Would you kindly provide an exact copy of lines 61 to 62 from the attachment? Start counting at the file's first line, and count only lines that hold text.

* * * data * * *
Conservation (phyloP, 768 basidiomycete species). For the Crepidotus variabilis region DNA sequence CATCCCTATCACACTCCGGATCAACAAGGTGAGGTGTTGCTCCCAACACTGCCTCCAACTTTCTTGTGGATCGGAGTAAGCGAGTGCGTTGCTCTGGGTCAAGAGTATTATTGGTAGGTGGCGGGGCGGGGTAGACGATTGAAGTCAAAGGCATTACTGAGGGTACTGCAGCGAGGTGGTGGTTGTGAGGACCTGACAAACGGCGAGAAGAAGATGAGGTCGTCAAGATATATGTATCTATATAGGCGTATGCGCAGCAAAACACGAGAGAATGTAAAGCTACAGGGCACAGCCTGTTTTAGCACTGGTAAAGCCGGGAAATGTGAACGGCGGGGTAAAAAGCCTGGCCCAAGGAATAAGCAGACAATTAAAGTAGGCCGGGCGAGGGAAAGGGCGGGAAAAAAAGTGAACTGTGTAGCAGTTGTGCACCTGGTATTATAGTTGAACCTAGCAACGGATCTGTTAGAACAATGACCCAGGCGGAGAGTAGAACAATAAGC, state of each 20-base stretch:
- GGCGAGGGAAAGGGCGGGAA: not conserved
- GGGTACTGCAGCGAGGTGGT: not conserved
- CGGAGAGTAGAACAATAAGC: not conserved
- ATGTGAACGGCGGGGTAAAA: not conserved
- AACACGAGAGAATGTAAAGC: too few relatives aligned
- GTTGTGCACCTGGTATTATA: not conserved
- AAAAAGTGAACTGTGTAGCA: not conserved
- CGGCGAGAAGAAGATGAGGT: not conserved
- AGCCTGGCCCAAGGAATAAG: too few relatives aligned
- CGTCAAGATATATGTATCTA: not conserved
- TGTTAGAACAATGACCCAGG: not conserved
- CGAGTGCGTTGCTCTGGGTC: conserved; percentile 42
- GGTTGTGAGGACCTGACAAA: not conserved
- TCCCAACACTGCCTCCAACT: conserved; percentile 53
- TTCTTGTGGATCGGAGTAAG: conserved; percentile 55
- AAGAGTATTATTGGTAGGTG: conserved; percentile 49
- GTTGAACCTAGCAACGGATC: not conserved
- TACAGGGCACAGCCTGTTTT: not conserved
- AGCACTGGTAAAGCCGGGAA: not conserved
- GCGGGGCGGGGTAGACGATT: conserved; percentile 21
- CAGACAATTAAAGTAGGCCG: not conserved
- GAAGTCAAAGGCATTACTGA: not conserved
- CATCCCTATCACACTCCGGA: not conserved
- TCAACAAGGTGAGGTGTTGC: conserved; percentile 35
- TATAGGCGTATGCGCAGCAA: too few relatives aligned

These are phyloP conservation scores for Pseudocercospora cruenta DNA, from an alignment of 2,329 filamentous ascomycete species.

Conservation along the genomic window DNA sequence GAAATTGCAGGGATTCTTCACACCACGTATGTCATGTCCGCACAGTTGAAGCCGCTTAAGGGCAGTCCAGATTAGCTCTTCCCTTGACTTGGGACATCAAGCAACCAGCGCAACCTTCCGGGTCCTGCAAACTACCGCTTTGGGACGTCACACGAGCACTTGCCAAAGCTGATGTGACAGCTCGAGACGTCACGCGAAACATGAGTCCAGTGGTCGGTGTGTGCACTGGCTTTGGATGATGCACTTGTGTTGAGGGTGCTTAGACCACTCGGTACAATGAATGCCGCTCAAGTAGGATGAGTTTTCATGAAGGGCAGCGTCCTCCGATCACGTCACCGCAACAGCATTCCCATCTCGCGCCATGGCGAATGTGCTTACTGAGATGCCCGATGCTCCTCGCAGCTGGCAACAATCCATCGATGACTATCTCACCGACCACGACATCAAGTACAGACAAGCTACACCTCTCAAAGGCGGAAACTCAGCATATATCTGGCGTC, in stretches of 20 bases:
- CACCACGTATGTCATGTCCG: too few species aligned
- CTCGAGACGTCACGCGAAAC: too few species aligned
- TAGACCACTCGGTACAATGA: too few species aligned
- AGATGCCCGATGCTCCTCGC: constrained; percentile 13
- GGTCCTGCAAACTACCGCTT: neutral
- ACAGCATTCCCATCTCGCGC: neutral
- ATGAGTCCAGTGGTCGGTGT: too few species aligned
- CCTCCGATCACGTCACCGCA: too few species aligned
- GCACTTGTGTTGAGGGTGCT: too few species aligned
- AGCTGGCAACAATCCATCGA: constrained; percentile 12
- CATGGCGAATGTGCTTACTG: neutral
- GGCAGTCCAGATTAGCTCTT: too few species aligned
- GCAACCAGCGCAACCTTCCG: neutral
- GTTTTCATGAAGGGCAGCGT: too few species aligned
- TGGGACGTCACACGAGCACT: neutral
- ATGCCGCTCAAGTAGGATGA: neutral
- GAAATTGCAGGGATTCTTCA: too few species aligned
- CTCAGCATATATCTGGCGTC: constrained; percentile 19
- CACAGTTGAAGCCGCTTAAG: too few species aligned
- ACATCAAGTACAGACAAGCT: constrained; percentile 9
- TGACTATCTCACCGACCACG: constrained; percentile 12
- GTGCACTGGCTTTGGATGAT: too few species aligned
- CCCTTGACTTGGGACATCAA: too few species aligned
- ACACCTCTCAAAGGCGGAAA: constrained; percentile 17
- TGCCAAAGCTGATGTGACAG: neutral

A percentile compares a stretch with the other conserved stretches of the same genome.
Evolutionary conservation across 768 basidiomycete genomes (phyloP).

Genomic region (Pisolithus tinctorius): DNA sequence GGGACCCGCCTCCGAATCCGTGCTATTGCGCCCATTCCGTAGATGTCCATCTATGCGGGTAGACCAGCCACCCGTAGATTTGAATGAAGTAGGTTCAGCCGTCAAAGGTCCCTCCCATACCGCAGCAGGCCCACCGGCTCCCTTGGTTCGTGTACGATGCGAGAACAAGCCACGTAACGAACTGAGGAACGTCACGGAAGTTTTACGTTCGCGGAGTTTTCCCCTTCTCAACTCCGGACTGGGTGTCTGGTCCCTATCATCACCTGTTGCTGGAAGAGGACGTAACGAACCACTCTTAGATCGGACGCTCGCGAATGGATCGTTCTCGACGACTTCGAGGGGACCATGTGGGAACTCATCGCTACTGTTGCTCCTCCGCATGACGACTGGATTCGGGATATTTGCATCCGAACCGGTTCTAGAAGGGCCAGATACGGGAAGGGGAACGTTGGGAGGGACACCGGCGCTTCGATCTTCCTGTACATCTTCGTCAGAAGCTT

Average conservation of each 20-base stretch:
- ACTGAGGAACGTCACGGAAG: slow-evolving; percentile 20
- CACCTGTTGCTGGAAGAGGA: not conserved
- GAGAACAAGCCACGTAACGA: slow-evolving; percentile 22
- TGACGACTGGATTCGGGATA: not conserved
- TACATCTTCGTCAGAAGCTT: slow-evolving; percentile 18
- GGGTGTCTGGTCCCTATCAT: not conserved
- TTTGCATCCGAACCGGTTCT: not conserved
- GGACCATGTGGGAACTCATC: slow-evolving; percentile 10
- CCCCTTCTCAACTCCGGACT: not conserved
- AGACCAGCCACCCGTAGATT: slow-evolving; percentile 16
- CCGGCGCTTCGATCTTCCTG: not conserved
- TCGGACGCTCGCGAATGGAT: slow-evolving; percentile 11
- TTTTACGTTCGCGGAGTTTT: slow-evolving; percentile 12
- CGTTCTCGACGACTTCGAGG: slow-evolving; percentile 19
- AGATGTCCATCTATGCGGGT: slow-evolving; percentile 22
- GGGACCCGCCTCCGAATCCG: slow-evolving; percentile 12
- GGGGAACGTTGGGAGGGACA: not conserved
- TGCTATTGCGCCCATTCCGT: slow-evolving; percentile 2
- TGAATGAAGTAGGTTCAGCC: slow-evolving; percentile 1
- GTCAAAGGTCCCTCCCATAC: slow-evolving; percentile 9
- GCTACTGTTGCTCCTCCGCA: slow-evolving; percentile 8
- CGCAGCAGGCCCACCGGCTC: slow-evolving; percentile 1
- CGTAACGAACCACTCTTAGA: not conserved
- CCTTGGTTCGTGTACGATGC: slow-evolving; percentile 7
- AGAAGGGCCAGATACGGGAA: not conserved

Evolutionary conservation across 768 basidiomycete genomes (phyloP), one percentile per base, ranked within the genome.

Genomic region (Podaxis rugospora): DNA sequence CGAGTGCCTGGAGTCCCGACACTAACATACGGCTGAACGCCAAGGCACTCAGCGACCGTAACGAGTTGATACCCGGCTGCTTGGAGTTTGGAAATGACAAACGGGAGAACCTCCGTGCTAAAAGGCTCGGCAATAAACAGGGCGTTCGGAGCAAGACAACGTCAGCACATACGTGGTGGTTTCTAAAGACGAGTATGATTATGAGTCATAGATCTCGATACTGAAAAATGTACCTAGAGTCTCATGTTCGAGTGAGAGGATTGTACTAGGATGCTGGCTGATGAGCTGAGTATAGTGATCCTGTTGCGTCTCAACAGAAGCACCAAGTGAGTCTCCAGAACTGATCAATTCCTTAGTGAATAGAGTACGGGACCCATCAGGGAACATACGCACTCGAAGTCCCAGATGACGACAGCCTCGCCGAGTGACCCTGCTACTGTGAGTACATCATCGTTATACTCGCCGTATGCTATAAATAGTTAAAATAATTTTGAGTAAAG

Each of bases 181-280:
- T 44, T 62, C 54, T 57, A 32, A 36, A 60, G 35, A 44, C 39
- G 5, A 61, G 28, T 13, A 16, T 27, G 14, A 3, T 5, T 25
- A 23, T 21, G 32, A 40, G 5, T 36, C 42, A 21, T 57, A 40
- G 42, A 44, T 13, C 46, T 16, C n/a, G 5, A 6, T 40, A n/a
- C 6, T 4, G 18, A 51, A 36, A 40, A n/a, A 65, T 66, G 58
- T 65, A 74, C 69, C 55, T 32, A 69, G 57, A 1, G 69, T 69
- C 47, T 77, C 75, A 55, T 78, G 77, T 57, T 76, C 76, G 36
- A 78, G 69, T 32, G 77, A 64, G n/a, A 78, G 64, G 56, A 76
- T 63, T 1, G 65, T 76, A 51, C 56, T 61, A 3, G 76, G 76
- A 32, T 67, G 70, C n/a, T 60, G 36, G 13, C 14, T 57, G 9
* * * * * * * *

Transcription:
- TGACGACTGGATTCGGGATA: not conserved
- TACATCTTCGTCAGAAGCTT: slow-evolving; percentile 18